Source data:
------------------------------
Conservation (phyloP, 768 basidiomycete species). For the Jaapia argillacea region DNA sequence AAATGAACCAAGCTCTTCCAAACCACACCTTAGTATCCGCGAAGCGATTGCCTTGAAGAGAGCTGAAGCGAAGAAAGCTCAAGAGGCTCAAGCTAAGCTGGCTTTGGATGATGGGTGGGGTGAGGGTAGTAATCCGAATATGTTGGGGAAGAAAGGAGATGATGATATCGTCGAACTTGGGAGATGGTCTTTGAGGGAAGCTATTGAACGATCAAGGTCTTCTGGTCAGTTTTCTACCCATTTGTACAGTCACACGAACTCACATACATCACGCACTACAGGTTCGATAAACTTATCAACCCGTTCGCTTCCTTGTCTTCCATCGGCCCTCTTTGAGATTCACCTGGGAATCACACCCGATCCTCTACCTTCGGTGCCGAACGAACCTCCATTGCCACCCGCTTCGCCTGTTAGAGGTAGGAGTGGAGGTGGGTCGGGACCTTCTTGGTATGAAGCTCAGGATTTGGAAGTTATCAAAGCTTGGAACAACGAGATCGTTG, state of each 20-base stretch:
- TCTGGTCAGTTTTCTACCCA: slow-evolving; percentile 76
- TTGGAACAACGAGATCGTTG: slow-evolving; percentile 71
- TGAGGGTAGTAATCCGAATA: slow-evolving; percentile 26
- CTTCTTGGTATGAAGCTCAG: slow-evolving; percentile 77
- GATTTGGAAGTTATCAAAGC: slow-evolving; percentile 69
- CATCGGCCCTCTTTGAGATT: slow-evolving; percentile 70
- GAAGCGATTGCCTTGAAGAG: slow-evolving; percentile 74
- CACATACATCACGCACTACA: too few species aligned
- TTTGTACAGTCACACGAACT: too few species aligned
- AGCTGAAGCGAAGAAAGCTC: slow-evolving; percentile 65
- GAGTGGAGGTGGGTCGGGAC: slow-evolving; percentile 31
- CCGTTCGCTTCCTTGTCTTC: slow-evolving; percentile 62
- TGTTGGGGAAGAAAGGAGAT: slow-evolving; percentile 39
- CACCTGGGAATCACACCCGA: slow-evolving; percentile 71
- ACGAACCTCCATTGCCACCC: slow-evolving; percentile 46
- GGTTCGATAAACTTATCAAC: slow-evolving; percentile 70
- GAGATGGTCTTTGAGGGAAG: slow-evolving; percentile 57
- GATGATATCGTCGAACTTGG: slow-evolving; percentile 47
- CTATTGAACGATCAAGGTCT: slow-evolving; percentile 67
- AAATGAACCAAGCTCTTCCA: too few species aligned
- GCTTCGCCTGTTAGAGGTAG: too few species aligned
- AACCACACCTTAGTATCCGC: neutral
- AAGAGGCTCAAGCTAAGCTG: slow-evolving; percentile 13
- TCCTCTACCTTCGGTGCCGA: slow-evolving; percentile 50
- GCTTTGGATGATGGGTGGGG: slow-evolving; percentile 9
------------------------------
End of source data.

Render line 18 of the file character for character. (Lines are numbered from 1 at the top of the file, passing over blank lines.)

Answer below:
- GAGATGGTCTTTGAGGGAAG: slow-evolving; percentile 57